The Homebuyer Survey includes a visual inspection of all major indoor features including ceilings, roof, walls, and bathrooms, as well as permanent outdoor buildings and features including roofing, pipes, gutters, walls, windows, and doors

I

IFA

Independent financial advisers (IFAs) are professionals who offer independent advice on financial matters to their clients and recommend suitable financial products from the whole of the market.

Insolvency

The inability to pay one's debts when due or to convert assets into cash and pay debts.

Instruction

When a seller instructs an estate agent to market a property.

Interest-only

An interest–only mortgage allows you to pay just the interest charged each month for the term of the loan. You don’t have to repay the amount you’ve borrowed until the end of the term.

Inventory

An inventory is a documentation of all the contents and condition of a property which is taken before a tenancy begins, this is then referenced at the end of the tenancy to document any changes in its condition. Taking a thorough inventory at the start of the tenancy and ensuring the tenant agrees with it can help avoid disputes at the end of the tenancy.

J

Joint Mortgage

A mortgage where there is more than one individual named responsible for the mortgage.

Joint Tenancy

A joint tenancy is where two or more people rent a property together & are jointly responsible for the items within the Tenancy Agreement.

K

Kerb Appeal

Kerb appeal refers to how good the exterior of a property looks. This can include things like the guttering, paint, front garden and windows. A property with good kerb appeal can make a better first impression with prospective tenants.

L

Landlord

A landlord is the owner of a house, apartment, condominium, land, or real estate which is rented or leased to an individual or business, who is called a tenant (also a lessee or renter).

Lease

A lease is a contractual arrangement calling for the lessee (user) to pay the lessor (owner) for use of an asset. Property, buildings and vehicles are common assets that are leased. Industrial or business equipment is also leased.

Leasehold

With a leasehold, you own the property (subject to the terms of the leasehold) for the length of your lease agreement with the freeholder. When the lease ends, ownership returns to the freeholder, unless you can extend the lease.

Letting Agent

The letting agent is responsible for helping landlords and their tenants. Duties of a letting agent include managing rental properties, finding tenants and making sure rent is paid. A letting agent is responsible for managing properties for private landlords. Depending on the level of service acquired, the agent’s responsibilities can include finding tenants, collecting rent, and fully managing the tenancy.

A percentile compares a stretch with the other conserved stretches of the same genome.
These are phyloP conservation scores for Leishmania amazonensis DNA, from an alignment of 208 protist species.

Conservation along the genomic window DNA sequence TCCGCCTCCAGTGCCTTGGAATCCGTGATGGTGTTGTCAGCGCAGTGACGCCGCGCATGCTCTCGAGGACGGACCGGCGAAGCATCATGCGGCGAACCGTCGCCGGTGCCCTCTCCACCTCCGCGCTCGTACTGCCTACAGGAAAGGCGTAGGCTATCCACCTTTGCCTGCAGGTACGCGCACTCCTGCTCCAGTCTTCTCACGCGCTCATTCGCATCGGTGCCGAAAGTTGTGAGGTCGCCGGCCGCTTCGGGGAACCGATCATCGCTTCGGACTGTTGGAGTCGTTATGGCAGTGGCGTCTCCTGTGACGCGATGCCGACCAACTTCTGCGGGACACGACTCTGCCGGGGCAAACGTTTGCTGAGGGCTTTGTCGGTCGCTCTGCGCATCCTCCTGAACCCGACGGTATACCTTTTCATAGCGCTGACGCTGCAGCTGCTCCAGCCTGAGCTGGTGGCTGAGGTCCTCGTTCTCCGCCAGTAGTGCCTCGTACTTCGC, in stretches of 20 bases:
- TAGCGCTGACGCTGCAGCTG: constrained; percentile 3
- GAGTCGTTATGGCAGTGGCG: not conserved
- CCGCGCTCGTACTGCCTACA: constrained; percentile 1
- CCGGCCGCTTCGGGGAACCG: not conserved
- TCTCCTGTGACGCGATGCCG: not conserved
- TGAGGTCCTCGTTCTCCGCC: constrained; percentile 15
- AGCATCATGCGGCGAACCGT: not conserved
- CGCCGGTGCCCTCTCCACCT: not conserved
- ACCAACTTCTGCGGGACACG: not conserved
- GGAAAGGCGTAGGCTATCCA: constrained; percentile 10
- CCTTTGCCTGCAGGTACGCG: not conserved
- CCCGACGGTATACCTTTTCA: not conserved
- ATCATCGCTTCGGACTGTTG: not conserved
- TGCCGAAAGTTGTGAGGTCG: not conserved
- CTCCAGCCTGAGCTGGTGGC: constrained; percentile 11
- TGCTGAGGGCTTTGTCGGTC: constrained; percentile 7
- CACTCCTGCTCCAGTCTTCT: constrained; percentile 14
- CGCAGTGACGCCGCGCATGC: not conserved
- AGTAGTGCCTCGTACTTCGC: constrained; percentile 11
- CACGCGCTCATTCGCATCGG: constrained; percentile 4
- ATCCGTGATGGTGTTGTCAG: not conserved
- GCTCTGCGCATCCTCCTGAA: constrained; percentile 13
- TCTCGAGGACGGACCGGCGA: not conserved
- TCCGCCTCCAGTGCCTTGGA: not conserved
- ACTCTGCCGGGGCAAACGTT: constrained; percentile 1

Loan To Value(LTV)

Loan-to-value (LTV) is an often-used ratio in mortgage lending to determine the amount necessary to put in a deposit and whether a lender will extend credit to a borrower.

Local Authority Search

An application made to the appropriate Local Authority requesting details of any planning or other matters which might affect the property being sold.

Lump sum payment

Payment in full in a single sum made at one time.

M

Mortgage Deed

A legal document relating to the mortgage lenders interest in the property.

N

Negative Equity

When the value of a property is less than the outstanding sum owed on a mortgage.

Notice Period

This is the amount of time that the landlord or tenant must give the other party to end the tenancy.

O

Occupancy Rights

These rights are included within the tenancy agreement and give tenants the right to occupancy of the property.

Offer

A bid made by a prospective buyer, this is not legally binding.

P

Portfolio

A property portfolio is a collection of property investments owned by an individual, a group or a company. There are many benefits to owning a property portfolio as opposed to either owning no properties or owning just one investment property.

Portfolio Gearing

Gearing is a term used to describe the overall equity levels within a portfolio of properties and gives an indication of the level of debt against the portfolio value. If a portfolio has a high gearing there is very little equity in the overall portfolio.

R

Remortgage

Remortgaging is the process of switching your existing mortgage to a new deal, using the same property as security.